Originally posted on The Outside Corner  |  Last updated 3/26/12

From this morning's season preview of the Arizona Diamondbacks...

Burning Question
Who is a better comparison for Paul Goldschmidt: Ryan Howard, or Mark Reynolds?

These three players share two similar traits: a lot of power, and a lot of strikeouts. Reynolds and Howard are both abysmal defenders, while the jury is still out on Goldschmidt after only 48 games. When the Diamondbacks dumped Reynolds off on the Orioles last offseason, the team felt as if a weight was lifted from their shoulders, with his oodles of strikeouts and terrible defense banished from the team. Then, they brought up Goldschmidt near the end of the season, and it felt as if the noose was back around Arizona's neck.

But Goldschmidt's extremes aren't nearly as bad as Reynolds' extremes. Goldschmidt has 83 career homers in 315 minor league games, and added eight in his 48 games in the majors. His ISO numbers were in the .300 range in those three minor league seasons, while his ISO was just .224 in the majors. While his strikeout rate was a hair under 30% in the majors, his minor league high was 26.9%.

On the other hand, there's Reynolds. Over two seasons and just 143 games in the minors, he homered 37 times with an ISO that declined at each level he was at, finishing at .231 in 37 games at AA in 2007. Like Goldschmidt though, Reynolds didn't show an extreme strikeout tendency, with a minor league high of 29.1%. In the majors, Reynolds hasn't finished with a strikeout rate under 30%, but also has an ISO above .200 (.246 career, .284 career high).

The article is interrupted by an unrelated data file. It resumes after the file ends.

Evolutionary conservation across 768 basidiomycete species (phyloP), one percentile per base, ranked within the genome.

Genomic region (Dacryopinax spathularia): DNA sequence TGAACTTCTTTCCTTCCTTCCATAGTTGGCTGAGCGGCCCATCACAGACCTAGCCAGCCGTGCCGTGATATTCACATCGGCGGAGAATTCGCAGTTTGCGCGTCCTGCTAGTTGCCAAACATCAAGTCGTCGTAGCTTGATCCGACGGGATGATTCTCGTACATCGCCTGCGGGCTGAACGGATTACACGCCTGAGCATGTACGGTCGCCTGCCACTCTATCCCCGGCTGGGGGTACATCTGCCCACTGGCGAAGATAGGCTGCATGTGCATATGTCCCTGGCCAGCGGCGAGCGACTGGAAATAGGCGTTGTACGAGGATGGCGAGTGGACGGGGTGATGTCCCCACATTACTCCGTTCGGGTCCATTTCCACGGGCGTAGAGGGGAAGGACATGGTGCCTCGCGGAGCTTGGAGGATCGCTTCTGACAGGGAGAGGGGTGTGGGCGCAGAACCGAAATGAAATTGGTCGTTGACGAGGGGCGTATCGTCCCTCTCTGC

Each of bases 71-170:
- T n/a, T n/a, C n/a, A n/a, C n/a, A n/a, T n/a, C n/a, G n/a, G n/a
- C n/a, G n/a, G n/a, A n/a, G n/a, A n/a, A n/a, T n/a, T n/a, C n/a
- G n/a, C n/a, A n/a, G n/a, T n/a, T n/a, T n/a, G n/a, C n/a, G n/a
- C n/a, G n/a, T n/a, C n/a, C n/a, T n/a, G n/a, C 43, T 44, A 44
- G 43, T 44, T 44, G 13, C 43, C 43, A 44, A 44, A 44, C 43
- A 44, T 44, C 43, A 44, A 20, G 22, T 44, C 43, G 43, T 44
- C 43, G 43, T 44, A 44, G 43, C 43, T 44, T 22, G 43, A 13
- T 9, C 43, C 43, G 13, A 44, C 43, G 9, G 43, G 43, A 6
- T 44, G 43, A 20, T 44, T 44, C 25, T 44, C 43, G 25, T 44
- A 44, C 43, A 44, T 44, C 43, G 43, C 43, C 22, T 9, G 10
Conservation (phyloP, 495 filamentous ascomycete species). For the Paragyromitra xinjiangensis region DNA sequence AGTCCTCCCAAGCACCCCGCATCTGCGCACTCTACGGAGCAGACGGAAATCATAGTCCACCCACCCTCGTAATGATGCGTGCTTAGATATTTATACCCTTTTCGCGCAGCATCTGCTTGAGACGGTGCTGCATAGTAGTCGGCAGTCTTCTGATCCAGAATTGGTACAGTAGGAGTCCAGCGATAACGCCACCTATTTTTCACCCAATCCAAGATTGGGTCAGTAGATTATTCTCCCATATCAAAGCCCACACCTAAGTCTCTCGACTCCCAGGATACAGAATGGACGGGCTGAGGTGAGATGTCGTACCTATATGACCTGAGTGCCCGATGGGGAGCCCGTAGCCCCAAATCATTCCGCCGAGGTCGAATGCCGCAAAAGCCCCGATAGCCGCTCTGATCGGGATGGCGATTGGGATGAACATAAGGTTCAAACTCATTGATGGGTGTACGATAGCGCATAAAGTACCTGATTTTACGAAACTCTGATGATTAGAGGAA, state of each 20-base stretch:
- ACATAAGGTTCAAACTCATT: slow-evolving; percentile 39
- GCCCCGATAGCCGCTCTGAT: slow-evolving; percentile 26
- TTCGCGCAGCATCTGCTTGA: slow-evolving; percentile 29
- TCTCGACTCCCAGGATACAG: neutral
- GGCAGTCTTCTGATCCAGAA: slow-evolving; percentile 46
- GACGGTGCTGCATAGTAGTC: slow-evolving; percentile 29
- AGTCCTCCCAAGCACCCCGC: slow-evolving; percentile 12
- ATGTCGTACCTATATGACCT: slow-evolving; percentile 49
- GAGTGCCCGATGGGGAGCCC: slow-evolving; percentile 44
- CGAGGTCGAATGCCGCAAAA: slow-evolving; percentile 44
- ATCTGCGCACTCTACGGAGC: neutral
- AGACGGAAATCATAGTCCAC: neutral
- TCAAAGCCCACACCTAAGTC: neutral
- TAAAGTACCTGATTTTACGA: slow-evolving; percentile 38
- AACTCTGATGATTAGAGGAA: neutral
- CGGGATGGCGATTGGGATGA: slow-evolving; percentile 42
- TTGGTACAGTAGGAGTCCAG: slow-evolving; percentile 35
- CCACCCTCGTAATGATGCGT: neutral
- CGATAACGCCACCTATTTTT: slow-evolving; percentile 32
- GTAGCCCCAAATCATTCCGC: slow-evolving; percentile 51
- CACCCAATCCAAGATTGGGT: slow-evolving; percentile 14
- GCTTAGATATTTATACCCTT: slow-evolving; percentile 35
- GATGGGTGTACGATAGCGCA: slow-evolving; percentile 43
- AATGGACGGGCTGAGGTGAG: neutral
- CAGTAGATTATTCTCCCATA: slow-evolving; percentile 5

Then, there's Ryan Howard. In his major league career, he has a career 27.4% strikeout rate, but has finished above 30% just once (2007, 30.7%). Early in his career, his ISO was astrominical (topping out at .346 in his 2006 MVP season), but it's declined as he's aged, with values of .229 and .235 in the last two seasons. His career ISO is .285. While a minor leaguer, Howard's career ISO was .250 (with a high of .350 in 2004 with Reading). His career minor league strikeout rate is 26.8%, and he never topped 30% (despite coming very close in 2004 with Reading at 29.7%).

What does this tell us? Well....not much. Looking at the raw numbers, I'm not sure if Reynolds or Howard is a very fair comparison for Goldschmidt. He had more power in the majors than Reynolds (but less than Howard), and struck out less than both him and Howard. It's worth nothing that Howard made his major league debut at age 24, and became a regular at age 25. Reynolds and Goldschmidt both debuted and became regulars at 23 (though both debuted just before turning 24). Howard had more than 2000 career minor league plate appearances, while Goldschmidt had under 1400 and Reynolds had just around 600. Howard's extra seasoning probably helped refine his game more than Reynolds, who was pushed to the majors quickly as a college draftee. 

Goldschmidt falls between the two of them. I don't think he'll be as strikeout happy as Reynolds, or as much of a masher as Howard. I think he'll settle in between the two of them, and there's nothing wrong with a guy who hits 30-35 homers while striking out 160-180 times. 

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This article first appeared on The Outside Corner and was syndicated with permission.

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